What Makes It A Scam?According to The New York Times, while many olive oil manufacturers include the words "Extra Virgin" and "Italian" on their labels, those terms do not accurately describe what's inside. (1) In some cases, manufacturers have mixed high-quality oil with lower quality variants or even other oils to save money. Sometimes the oil is not from Italy, but the manufacturer has labelled it as such in hopes of fooling consumers who associate the European country with quality olive oil. (2) In drastic cases, the oil isn't even olive oil at all but rather a vegetable oil - like soybean, sunflower, or canola - that manufacturers have disguised with coloring and scent.
"Well," you might be thinking. "The olive oil I buy is a well-known brand that I get from my local supermarket, not the back of a truck. Surely I'm fine!"Unfortunately, supermarkets are the prime targets for the shady practices that plague the industry. Even in Italy, experts estimate that roughly 50% of the olive oil on supermarket shelves is fake. In the United States, analysis shows that 60% are not even suitable for human consumption (see below).
At the root of the issue is a simple fact: Making EVOO the right way is very difficult. (3)Manufacturers have to grind and press the olives as soon after harvesting as they can. They also have to be gentle. Too much friction will raise the temperature of the olive oil and ruin the flavor. Overheating will also result in olives that are high in oleic acid, which makes for a lower-quality oil overall. Aside from the difficulty of making high quality olive oil, there are other considerations that make the fraudulent EVOO market so pervasive. Bacterial outbreaks can kill olive trees rapidly, causing dips in oil production by as much as 20% in Europe. Manufacturers still have bills to pay, which may prompt them to cut corners. (4)
How Do They Get Away With This?You'd figure that, with our society apparently being as advanced as it is today, olive oil manufacturers would not be able to get away with blatantly lying about their products. Unfortunately, there simply haven't been enough resources in the United States to control the flow of this bad oil. But a recent breakthrough in testing will make it easier to identify problem brands. (5) Until that process becomes industry standard, though, consumers will continue to buy fraudulent EVOO on the cheap. Of course, most consumers don't realize they're buying fraudulent oil. They've just gotten so used to the prices and taste of the oil that they don't know any better. Supermarkets will continue to buy olive oils from suppliers as long as the product is flying off the shelves, so the market thrives. https://youtu.be/TdVYePSuOPY The UC-Davis Olive Center recently tested olive oils used in restaurants and the food service industry. Of those tested, 60% failed to meet USDA standards for human consumption! In fact, the USDA classified the oils as “lampante” (lamp oil), a grade “not fit for human consumption without further processing.” (6, 7)
How To Test Your Olive Oil At HomeIf you're like most people, you've probably been buying the same brand of olive oil for years. If you've never tested it, here's a quick breakdown on how to do that. (8) First, put a small amount of oil in a shot glass (or small cup; the exact container isn't important here). Then put one hand over the container and one hand underneath it and swirl the oil. Your hands will warm the oil and keep the aroma trapped. Position your mouth as if you were about to make the "ee" sound, raise the container to your lips and slurp it quickly. This allows the oil to coat your tastebuds evenly. With your mouth open, inhale as if you've just cracked your toe on a sharp corner. This will help the oil coat your entire mouth. Take note of the taste. Quality, genuine olive oil will often have a taste that reminds you of freshly-cut grass. Fraudulent olive oil will remind you of mud or hay. https://youtu.be/lI8kSYWz8V4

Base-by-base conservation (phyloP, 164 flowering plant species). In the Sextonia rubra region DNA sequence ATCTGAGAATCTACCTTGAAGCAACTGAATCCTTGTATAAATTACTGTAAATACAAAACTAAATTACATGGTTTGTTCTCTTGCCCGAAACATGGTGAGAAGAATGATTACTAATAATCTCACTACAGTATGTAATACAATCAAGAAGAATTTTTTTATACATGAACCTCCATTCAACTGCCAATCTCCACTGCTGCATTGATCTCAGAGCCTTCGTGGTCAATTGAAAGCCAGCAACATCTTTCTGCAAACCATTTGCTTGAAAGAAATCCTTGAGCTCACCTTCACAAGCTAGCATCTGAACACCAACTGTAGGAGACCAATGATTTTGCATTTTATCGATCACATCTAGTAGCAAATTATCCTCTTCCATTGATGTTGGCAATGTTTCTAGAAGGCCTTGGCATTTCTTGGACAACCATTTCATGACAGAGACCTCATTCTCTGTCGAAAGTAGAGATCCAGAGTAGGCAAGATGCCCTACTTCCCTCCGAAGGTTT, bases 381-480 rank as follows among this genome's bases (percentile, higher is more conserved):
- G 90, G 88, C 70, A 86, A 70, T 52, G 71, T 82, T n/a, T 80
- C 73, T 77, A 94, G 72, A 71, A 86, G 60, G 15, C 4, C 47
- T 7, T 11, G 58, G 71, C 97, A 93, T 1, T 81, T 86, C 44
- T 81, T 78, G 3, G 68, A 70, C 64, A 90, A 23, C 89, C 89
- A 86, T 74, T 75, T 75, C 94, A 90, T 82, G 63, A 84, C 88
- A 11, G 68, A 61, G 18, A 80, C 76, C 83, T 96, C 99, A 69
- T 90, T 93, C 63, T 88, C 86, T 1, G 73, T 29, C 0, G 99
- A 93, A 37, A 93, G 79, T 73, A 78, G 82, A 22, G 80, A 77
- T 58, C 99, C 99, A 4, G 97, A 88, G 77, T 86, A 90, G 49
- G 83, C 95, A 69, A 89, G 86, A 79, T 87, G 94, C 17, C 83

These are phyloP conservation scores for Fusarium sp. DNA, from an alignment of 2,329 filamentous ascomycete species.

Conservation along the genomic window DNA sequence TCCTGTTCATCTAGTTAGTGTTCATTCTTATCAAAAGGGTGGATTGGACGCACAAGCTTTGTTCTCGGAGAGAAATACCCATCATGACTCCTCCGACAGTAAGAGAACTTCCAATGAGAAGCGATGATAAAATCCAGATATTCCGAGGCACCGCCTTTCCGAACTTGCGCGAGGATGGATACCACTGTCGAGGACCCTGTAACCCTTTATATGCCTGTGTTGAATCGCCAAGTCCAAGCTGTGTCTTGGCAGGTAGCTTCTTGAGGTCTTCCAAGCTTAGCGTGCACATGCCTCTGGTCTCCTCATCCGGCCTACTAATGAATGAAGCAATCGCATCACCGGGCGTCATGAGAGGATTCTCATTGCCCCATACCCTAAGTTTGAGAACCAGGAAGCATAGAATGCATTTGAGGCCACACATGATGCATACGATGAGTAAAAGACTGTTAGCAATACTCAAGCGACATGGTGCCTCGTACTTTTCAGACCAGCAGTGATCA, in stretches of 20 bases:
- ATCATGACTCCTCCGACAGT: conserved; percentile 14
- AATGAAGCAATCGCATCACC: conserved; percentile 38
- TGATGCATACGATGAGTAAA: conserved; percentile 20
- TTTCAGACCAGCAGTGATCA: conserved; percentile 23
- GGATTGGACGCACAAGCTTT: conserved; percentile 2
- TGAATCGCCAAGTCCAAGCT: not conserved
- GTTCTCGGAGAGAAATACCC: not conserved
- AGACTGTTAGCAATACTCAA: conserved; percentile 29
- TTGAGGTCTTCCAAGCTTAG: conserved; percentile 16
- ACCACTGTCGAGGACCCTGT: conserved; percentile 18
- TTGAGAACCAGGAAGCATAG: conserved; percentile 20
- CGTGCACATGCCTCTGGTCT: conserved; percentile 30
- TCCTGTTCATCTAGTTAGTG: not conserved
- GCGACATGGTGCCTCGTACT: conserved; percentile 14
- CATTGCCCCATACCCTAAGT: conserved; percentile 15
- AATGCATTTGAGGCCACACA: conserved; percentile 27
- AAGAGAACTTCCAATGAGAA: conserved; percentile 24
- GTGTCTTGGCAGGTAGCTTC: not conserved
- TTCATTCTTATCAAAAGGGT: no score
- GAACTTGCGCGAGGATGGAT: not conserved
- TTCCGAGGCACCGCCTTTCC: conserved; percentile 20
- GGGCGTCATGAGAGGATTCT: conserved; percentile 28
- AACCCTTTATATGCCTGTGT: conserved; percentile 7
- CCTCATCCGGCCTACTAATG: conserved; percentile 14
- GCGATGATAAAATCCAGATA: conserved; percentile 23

Where Do I Find Genuine Olive Oil?Whether you've determined your regular brand of olive oil is fake, or you're starting from scratch, it's important to know what to look for. First things first. The olive oil label should tell you what estate the olives came from. Some will even tell you what kind of olive the manufacturer used. The California Olive Oil Council and the Australian Olive Association both have programs that make their seals trustworthy. (9) Look out for oils that say "Imported from Italy" on the label. This is often a cheat manufacturers use to give the oil's price a bump. In reality, they've often imported the oil from another country into Italy and then processed it there. If the olive oil you're considering was packaged in Italy, look for PDO (Protected Designation of Origin) or PGI (Protected Geographical Indication) seals. True olive oils almost always state the specific region they were produced in, so look for that when checking out a bottle "from Italy." (10) Tom Muller, author of "Extra Virginity: The Sublime and Scandalous World of Olive Oil" (2013), put together a list of olive oils that have his approval. It's not comprehensive, but it's a good starting point. He recommends:
- California Olive Ranch
- Cobram Estate
- Corto Olive